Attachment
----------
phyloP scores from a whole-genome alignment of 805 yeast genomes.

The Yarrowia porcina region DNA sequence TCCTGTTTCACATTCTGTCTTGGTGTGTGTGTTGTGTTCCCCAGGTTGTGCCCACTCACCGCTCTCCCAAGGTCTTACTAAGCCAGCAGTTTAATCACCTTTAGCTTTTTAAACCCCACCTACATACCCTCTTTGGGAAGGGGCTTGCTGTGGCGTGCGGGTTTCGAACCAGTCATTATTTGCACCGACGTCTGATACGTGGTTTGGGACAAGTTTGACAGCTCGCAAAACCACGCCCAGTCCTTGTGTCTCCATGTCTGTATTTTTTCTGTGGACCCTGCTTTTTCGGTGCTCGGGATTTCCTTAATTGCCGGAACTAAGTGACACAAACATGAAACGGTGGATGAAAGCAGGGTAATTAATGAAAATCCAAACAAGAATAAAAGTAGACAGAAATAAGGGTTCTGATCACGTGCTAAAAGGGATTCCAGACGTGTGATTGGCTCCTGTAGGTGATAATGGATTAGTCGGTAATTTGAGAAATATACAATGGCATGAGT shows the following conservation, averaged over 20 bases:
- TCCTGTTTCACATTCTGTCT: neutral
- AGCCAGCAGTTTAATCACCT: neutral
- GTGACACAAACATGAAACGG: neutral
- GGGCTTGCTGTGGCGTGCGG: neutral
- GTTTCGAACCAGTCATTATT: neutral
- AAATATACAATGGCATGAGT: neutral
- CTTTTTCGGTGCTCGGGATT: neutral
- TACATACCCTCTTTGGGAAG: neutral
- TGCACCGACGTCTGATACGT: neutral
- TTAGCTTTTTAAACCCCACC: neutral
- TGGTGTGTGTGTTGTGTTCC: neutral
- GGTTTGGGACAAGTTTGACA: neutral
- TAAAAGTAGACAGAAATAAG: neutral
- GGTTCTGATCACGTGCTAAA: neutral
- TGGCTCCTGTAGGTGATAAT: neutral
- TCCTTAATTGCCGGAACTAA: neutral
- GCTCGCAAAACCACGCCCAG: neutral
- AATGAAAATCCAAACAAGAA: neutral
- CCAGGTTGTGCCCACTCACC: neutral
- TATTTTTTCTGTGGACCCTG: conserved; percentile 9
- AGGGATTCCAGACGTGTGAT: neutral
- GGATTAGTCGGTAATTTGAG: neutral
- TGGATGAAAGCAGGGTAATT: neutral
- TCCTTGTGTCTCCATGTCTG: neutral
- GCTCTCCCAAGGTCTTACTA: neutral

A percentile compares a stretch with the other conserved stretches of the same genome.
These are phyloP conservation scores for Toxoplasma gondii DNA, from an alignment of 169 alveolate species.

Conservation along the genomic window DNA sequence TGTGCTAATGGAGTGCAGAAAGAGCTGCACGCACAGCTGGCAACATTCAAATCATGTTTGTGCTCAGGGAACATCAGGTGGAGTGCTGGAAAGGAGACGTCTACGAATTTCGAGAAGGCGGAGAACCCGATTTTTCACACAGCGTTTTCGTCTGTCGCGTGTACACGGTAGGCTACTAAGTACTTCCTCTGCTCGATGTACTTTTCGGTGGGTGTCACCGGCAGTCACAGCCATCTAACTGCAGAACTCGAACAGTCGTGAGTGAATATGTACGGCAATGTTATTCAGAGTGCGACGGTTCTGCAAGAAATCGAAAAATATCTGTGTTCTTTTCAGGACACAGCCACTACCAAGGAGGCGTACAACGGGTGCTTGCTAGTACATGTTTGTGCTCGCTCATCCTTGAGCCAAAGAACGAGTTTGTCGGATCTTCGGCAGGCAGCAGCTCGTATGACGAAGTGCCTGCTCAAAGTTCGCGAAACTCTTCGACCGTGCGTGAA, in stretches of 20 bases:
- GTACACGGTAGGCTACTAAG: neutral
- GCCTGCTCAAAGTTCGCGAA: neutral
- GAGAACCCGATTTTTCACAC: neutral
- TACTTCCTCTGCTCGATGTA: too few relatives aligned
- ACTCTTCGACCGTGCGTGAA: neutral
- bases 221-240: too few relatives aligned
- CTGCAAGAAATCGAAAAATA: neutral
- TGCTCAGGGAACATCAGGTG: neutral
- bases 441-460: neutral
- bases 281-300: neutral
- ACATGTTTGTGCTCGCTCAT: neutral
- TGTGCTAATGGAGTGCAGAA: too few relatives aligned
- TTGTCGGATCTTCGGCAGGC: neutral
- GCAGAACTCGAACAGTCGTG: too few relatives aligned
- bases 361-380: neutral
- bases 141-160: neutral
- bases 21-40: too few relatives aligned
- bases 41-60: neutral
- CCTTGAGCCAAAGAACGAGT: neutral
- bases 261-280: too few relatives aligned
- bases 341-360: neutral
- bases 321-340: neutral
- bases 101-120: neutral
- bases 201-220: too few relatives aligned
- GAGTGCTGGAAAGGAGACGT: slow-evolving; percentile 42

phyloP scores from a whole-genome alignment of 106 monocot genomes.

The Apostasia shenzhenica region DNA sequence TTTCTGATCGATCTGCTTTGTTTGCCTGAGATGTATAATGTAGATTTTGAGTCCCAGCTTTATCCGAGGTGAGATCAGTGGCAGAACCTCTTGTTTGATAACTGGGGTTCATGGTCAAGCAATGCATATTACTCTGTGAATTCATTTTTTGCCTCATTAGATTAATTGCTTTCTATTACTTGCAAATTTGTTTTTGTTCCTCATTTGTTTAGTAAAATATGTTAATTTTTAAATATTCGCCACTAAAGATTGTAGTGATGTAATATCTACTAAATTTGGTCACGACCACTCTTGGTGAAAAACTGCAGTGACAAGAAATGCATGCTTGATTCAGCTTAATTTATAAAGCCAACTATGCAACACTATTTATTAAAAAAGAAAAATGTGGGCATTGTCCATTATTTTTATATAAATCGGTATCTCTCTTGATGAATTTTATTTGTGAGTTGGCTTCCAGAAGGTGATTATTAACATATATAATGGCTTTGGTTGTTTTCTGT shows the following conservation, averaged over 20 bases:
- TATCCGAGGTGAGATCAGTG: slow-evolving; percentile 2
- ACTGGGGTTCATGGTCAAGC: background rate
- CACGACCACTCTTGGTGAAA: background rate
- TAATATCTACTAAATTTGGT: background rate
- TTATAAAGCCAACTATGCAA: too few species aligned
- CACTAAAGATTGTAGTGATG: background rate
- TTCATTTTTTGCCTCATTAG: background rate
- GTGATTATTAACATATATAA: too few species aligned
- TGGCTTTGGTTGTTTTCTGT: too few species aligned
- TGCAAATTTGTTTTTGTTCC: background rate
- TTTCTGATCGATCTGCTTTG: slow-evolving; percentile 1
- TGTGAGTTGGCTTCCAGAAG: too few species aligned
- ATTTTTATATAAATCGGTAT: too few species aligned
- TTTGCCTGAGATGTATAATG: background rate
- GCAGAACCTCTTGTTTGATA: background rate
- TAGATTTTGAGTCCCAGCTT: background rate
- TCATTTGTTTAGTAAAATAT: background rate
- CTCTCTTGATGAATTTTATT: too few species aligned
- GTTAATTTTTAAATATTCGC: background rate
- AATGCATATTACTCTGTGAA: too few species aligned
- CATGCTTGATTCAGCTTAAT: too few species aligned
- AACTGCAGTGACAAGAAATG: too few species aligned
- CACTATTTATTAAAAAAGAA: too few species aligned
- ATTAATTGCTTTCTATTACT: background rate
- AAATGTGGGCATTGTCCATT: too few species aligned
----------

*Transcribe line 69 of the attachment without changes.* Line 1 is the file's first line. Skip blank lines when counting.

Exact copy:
- TGTGAGTTGGCTTCCAGAAG: too few species aligned